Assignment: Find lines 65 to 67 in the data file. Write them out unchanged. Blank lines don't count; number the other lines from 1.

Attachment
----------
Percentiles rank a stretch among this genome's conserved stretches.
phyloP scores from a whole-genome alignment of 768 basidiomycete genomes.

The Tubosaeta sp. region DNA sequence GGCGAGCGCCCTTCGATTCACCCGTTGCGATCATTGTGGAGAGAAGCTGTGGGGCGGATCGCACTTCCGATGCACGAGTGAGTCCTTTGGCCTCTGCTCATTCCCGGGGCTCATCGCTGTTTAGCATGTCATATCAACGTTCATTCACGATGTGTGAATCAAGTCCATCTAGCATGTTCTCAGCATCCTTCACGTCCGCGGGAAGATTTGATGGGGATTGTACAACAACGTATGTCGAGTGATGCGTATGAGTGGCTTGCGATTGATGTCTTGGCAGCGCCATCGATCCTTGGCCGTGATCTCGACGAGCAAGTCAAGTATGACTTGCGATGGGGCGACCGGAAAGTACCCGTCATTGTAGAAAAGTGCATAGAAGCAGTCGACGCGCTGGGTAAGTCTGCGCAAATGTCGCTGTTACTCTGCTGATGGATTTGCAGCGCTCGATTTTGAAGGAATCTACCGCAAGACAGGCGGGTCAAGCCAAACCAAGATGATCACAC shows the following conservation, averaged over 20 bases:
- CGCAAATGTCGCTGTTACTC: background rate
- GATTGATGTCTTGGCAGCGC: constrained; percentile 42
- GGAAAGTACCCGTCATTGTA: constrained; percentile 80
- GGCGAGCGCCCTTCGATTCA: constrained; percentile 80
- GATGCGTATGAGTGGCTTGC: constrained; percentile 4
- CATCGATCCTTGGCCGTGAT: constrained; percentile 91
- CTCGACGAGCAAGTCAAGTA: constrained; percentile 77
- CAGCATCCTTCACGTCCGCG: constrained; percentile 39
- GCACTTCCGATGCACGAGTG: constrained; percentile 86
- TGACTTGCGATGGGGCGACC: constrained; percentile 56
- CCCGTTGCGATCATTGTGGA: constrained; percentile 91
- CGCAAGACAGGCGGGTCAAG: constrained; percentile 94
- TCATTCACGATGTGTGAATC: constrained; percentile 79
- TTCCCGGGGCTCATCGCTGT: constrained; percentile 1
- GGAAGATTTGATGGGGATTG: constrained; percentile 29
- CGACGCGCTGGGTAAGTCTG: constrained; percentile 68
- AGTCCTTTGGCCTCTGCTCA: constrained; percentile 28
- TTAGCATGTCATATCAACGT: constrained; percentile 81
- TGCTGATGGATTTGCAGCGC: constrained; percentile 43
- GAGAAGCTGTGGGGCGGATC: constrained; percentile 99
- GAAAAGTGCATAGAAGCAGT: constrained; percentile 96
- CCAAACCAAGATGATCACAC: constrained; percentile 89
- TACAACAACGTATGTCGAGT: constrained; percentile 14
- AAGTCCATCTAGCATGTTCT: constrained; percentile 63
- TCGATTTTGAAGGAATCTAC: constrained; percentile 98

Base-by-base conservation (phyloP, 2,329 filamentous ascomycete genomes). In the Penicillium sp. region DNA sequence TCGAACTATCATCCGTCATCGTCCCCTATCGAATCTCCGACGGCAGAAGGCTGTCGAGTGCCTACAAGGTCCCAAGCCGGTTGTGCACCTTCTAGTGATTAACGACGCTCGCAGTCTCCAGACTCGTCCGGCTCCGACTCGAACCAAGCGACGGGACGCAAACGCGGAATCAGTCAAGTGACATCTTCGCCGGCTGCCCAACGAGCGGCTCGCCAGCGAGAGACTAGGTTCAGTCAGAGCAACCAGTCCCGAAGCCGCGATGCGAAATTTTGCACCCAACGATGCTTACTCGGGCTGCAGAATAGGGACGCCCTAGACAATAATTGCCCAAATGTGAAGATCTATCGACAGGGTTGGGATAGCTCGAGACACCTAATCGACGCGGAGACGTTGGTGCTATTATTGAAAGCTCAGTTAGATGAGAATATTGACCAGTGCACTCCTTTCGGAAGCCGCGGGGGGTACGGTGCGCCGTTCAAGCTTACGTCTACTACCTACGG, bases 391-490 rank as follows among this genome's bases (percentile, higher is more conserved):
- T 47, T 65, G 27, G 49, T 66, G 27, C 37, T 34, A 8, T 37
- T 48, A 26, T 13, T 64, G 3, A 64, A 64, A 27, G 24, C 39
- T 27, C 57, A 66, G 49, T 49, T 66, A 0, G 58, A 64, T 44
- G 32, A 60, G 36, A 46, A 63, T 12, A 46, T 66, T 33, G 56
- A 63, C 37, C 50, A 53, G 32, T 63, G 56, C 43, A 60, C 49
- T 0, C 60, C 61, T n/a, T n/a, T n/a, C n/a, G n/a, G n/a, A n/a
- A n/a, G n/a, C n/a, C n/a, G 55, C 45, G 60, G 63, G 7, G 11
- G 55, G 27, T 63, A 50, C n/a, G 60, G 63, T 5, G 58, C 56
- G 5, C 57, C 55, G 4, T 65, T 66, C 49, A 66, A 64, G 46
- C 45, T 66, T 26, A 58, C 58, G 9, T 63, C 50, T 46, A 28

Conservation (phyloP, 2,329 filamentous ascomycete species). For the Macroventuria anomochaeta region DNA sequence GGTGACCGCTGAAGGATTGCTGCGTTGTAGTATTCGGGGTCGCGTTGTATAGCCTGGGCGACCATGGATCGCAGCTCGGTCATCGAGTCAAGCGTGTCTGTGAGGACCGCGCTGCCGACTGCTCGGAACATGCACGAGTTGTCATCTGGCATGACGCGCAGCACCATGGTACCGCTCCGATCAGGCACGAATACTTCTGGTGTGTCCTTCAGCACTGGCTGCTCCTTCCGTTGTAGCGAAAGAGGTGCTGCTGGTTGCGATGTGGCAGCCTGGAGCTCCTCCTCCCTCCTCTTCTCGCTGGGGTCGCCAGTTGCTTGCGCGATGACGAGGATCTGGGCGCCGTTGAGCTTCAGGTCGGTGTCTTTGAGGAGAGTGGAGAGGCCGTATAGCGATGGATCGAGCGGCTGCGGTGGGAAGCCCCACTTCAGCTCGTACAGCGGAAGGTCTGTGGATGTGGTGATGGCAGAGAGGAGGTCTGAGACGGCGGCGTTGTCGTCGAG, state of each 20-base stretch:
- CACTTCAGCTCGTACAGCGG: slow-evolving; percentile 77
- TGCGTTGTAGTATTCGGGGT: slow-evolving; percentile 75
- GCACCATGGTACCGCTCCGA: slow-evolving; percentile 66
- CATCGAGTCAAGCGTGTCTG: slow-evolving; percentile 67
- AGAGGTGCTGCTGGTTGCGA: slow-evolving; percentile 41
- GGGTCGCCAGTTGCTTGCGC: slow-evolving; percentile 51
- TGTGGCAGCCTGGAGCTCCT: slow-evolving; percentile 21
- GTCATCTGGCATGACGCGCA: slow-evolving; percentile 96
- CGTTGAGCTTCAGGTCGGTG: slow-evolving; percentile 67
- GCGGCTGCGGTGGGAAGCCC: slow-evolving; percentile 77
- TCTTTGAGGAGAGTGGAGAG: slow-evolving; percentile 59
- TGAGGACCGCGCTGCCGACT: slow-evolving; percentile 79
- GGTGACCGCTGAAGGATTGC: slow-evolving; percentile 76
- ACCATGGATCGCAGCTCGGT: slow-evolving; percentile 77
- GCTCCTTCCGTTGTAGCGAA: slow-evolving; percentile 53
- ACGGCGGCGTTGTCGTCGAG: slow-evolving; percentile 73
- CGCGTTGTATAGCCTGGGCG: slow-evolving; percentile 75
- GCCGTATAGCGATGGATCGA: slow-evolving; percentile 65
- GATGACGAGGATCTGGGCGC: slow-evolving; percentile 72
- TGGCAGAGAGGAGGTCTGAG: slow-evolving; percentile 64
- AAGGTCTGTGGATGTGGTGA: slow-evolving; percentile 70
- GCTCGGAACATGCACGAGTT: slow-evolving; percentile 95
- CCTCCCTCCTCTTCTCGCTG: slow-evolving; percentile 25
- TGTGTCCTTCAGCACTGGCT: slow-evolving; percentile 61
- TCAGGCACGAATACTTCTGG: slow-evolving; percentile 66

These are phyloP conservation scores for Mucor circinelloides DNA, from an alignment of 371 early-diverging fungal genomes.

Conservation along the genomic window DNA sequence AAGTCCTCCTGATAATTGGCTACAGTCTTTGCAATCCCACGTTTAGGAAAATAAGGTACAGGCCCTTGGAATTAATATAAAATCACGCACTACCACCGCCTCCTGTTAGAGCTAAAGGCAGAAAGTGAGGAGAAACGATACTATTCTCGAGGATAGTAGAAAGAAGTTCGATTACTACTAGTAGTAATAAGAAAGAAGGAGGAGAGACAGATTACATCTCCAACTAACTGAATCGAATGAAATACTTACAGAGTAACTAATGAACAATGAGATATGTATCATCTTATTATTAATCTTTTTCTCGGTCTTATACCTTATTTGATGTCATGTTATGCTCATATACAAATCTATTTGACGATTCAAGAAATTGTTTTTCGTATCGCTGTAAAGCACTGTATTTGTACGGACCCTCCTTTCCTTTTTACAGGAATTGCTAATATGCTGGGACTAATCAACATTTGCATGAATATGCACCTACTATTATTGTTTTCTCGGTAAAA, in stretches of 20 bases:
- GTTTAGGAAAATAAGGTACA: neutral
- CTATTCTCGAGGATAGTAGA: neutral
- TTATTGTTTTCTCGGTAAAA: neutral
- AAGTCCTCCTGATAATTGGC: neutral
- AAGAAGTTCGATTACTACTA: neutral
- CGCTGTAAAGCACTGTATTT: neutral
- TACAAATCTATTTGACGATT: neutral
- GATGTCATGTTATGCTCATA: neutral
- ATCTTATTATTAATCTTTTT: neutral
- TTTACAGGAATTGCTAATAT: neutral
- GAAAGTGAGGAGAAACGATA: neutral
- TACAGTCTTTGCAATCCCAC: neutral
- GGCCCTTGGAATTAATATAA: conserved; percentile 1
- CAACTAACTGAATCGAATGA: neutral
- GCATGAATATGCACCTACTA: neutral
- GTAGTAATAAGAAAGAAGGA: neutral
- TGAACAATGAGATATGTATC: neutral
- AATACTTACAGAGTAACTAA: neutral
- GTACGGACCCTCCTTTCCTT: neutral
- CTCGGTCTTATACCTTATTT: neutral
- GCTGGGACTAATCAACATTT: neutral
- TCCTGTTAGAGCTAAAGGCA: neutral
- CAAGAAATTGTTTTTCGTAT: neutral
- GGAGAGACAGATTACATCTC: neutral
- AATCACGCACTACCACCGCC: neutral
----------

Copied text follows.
- TCAGGCACGAATACTTCTGG: slow-evolving; percentile 66

These are phyloP conservation scores for Mucor circinelloides DNA, from an alignment of 371 early-diverging fungal genomes.

Conservation along the genomic window DNA sequence AAGTCCTCCTGATAATTGGCTACAGTCTTTGCAATCCCACGTTTAGGAAAATAAGGTACAGGCCCTTGGAATTAATATAAAATCACGCACTACCACCGCCTCCTGTTAGAGCTAAAGGCAGAAAGTGAGGAGAAACGATACTATTCTCGAGGATAGTAGAAAGAAGTTCGATTACTACTAGTAGTAATAAGAAAGAAGGAGGAGAGACAGATTACATCTCCAACTAACTGAATCGAATGAAATACTTACAGAGTAACTAATGAACAATGAGATATGTATCATCTTATTATTAATCTTTTTCTCGGTCTTATACCTTATTTGATGTCATGTTATGCTCATATACAAATCTATTTGACGATTCAAGAAATTGTTTTTCGTATCGCTGTAAAGCACTGTATTTGTACGGACCCTCCTTTCCTTTTTACAGGAATTGCTAATATGCTGGGACTAATCAACATTTGCATGAATATGCACCTACTATTATTGTTTTCTCGGTAAAA, in stretches of 20 bases: